Microsoft Corp. got bad news Monday from all corners - reports of decreased revenue, a soured market for personal computers and a possible breakup of the company - causing the once high-flying stock to plunge 16 percent.
"Anybody waiting for a reason to sell got it today," said Bob Dickey, a technical analyst with Dain Rauscher Inc.
The stock dropped $12.31 to $66.63, the biggest percentage loss since Oct. 26, 1987, a week after the stock market crash. Monday's close also represents a 44 percent plunge from the record high - $119.94 - recorded earlier this year.
Any move by Microsoft affects a lot of people. And that was borne out by the market Monday, when 156 million Microsoft shares changed hands on the Nasdaq, the third-largest volume in U.S. stock market history.
Here are some examples of the reach of Microsoft stock:
U One-third of U.S. stock funds own some, accounting for 842 million shares.
U Of the 5,438 U.S. mutual funds that hold stocks, more than 1,700 hold Microsoft.
U The nation's two biggest funds - Fidelity Magellan and the Vanguard 500 Index - are the two biggest holders of Microsoft.
It was those institutional investors that led Monday's sell-off. They dumped Microsoft after Goldman Sachs analyst Rick Sherlund downgraded it. Mr. Sherlund helped Microsoft go public in 1986 and is usually bullish on the software giant.
But Monday, Mr. Sherlund moved the software company to "moderate" from "outperformer" and removed Microsoft from his list of recommended stocks. He said he was concerned by reports of a slowdown in the personal-computer market.
"There is an increasing risk that Microsoft might atrophy on the PC platform as IBM did on the mainframe platform while robust growth shifts to hand-held and wireless devices," Mr. Sherlund told his clients.
Mr. Sherlund's change of position rattled investors' confidence.
"Institutional and big money sells when an analyst like that makes a move," Mr. Dickey said. "But in Microsoft's case, it's a combination of everything all at once."
Charles Smith, who manages three funds for J. & W. Seligman & Co. in New York, said individual investors should look at how much Microsoft they own. "I'd be concerned if Microsoft represented a disproportionate share of an individual's assets," he said.
Mr. Smith said he sold some shares Monday but still considers Microsoft "a strong company with a strong franchise."
Microsoft's troubles have been in the news for about two years as it fought an antitrust lawsuit with the government. About three weeks ago, a judge ruled that the company was a "predatory" monopolist.
News reports Monday said the Justice Department was crafting a penalty proposal that would force the software firm to split into two or three pieces.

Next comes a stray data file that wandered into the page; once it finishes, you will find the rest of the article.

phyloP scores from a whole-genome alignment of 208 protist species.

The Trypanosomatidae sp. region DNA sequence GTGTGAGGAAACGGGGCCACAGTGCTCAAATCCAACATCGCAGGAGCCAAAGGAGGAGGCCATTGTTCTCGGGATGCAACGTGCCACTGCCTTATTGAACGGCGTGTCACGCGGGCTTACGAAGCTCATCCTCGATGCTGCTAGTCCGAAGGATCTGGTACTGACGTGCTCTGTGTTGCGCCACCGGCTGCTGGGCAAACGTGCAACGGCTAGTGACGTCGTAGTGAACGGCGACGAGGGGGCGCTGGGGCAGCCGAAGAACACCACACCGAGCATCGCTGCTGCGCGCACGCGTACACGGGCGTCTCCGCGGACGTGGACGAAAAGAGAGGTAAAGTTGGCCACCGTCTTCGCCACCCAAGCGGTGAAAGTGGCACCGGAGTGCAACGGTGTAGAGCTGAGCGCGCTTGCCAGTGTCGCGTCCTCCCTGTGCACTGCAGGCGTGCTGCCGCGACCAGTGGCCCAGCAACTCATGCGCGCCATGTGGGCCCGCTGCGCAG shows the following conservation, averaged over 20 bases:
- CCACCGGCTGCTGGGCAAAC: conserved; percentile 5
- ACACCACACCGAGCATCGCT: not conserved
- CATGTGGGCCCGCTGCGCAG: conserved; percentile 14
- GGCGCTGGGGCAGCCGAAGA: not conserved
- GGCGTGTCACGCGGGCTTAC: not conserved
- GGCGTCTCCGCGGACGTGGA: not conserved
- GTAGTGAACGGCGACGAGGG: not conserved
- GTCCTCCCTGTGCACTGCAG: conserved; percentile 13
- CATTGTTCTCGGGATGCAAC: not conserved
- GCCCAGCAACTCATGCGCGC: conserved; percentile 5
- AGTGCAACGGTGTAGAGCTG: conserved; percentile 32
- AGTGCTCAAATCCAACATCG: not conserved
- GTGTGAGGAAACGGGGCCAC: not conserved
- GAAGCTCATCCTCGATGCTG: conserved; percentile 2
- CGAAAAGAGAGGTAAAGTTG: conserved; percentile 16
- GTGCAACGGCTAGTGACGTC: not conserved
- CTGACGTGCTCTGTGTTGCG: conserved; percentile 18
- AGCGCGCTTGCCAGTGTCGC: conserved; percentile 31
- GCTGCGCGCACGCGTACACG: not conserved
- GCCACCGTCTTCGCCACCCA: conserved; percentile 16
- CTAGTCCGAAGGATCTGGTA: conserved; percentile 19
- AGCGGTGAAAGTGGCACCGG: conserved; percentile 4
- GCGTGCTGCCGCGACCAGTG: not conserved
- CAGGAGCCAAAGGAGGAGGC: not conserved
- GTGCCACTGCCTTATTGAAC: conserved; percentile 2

Some shareholders say they have decided to disregard the bad news and hold their ground.
In for the ride
"If you're in it for the long term, you're going to ride the roller coaster," said Plano resident Hunter Groatman, who has owned Microsoft stock since it first went public. "We still believe Microsoft is a blue-chip company. Would I sell if I had a short-term position? Probably."
Monday's beating wasn't new for Microsoft. The software company has watched its shares drop 43 percent in the last 12 months, losing $260 billion of the company's market value.
During that time, Microsoft has spent millions fighting the antitrust suit.
The federal judge overseeing the case has told the Justice Department to produce its suggested penalty against the company within 20 days. Microsoft will have 10 days to respond. The company says it will appeal the original ruling and will reject a breakup.
What might happen
If the government does force the company to split into pieces, some analysts believe the move could increase value for shareholders, similar to what happened when the Justice Department broke up AT&T in 1974. The divested unit or units would probably be spun off to shareholders, analysts said.
"I trust shareholders will be compensated accordingly," said Mr. Groatman, an operations manager for Farmers Insurance Group. "I don't think it's a negative."
As an individual family investor, Mr. Groatman remained upbeat. But many large investors and money managers followed reports by Goldman Sachs and several other brokerages - and decided to sell.
Lehman Brothers Inc. added to the bad news by reducing the 12-month price target on the stock from $130 to $85.
Last week, Microsoft chief financial officer John Connors revealed that growth would fall somewhere in the midteens in fiscal 2001, compared with analysts' projections of roughly 20 percent.
The software company's downturn pulled down the rest of the market Monday. The Nasdaq composite index closed at 161.33, falling 4.4 percent to 3482.55. The Dow gained 62.05 to close 10,906.10, having recovered from the deep drop in the opening minutes of trading. The Standard & Poor's 500 index fell 4.68 to 1429.86.
The Nasdaq and the S&P 500 are weighted indexes in which Microsoft, the nation's most widely held stock, exerts a heavy influence. The software giant has less pull on the Dow, which values each of its 30 components equally.
Bloomberg News contributed to this report.